Notes From Underground: Shedding Some Light

It has been six weeks since there has been “wisdom” from NOTES as the Jewish Holy Days gave pause to refresh and recharge the cerebral engine. Let’s hope the time away has borne the fruit that I was seeking to consume. We are posting a podcast I recorded with Professor Barry Eichengreen, one of the best economic historians in the land. His work on the GOLD Standard and the Great Depression is worth a read. It was an honor and privilege to be able to sit in conversation with the Financial Repression Authority’s Richard Bonugli as moderator.

The discussion did not devolve into wonky, theoretics but kept relevant to creating profitable trades and investments. Enjoy the PODCAST and as usual pour your favorite libation or give a listen on your favorite walking route. The PODCAST lays out much of what I have been thinking about as we are now in the last quarter of 2021 with the SPOOS up 15% in the face of so much uncertainty as the global economy unravels the financial outcomes of the ravages of COVID.

The Financial Times’s Gillian Tett wrote a piece last month warning about the burden of debt on the global economy. Tett cited the International Institute of Finance data that showed global private and public sector debt had reached $296 trillion at the end of the second quarter, a $26 trillion increase. This is a result of the FED‘s policies over the last 12 years in flooding the system with DOLLARS as the funding currency because of its RESERVE status. Of course not all debt is priced in DOLLARS but even if its just 50% that is an enormous amount.

If the DOLLAR were to rally — as some analysts wish — the results will be disastrous for the global financial system. My view remains that if the FED preempts other members of the developed world and begins TAPERING prior to the ECB, BOJ and others because of efforts keep the EURO and YEN lower for longer the world will suffer what Lacy Hunt and David Rosenberg have forecast, a global disinflation. This means global borrowers would be forced to repay dollar denominated debt with more expensive currency. This, coupled with a shrinkage in the liquidity pool, could very well  result in a repeat of the second half of 2018.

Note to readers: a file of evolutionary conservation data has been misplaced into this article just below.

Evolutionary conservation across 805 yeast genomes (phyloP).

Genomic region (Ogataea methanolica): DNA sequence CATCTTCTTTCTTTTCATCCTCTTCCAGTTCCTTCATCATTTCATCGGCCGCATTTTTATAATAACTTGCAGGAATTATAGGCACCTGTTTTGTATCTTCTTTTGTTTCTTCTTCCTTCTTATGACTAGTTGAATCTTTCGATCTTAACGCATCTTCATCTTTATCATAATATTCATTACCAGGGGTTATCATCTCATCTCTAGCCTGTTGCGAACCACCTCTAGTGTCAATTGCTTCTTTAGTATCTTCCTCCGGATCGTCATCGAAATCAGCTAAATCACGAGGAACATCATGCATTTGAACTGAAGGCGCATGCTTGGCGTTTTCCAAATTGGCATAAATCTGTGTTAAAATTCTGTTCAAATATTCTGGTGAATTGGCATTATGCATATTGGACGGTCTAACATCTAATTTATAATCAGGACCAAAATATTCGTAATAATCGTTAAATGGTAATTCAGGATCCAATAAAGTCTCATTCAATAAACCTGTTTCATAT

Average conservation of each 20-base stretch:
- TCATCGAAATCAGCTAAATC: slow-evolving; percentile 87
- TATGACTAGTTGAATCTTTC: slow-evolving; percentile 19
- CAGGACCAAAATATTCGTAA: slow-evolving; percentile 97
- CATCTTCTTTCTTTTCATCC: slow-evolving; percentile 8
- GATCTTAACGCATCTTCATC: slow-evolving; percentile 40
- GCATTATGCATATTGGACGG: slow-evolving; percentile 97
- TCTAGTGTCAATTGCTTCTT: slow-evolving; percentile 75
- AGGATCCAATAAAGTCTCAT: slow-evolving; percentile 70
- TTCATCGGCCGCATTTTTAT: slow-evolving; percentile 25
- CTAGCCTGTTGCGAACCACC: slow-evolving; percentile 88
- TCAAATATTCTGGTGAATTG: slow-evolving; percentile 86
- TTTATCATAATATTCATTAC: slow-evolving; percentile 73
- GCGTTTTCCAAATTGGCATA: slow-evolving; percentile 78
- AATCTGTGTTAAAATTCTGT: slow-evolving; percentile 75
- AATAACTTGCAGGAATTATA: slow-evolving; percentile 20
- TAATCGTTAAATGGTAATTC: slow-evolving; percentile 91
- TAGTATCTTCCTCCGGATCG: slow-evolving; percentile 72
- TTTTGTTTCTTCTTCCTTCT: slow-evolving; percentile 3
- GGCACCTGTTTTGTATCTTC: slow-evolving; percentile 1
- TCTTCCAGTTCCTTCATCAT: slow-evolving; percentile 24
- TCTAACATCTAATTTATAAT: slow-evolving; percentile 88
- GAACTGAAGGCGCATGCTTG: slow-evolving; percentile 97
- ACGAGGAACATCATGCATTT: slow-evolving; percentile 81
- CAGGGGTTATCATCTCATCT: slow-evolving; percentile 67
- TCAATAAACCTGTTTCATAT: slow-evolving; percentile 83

As I discussed with Professor Eichengreen, the Swiss National Bank actions of January 15, 2015 provide a model of such an outcome. If you can recall, the SNB pulled the EURO/SWISS PEG and the Swiss franc soared and Europeans who borrowed low cost SWISS interest vehicles were crushed. The Swiss are not even a microcosm of the DOLLAR funding that has plagued the world for so many years. (I advise reading the BIS Working Paper: 483 — Global DollarCredit: Links to US Monetary Policy and Leverage.)

The FED wants to proclaim how noble its efforts have been but the DEBT created in its name have not had its day of reckoning. Maybe, that is why inflation is deemed to be the best cure to the massive problem providing a SPECTRE that haunts the world. This will be a theme for the fourth quarter here at NOTES FROM UNDERGROUND.

***In a speech to the International Monetary and Financial Committee on Oct. 14, ECB President Christine Lagarde reiterated what she revealed at the July press conference:

“Longer-term financial stability vulnerabilities have also been building up. The pandemic has left a legacy of significantly higher debt in non-financial sectors. Residential real estate prices have continued to rise sharply in many euro area countries, underpinned by strong lending dynamics, which raises concerns of potential overvaluation. Vulnerabilities in financial markets have also increased amid strong risk exposure and deteriorating liquidity at non-bank financial institutions.”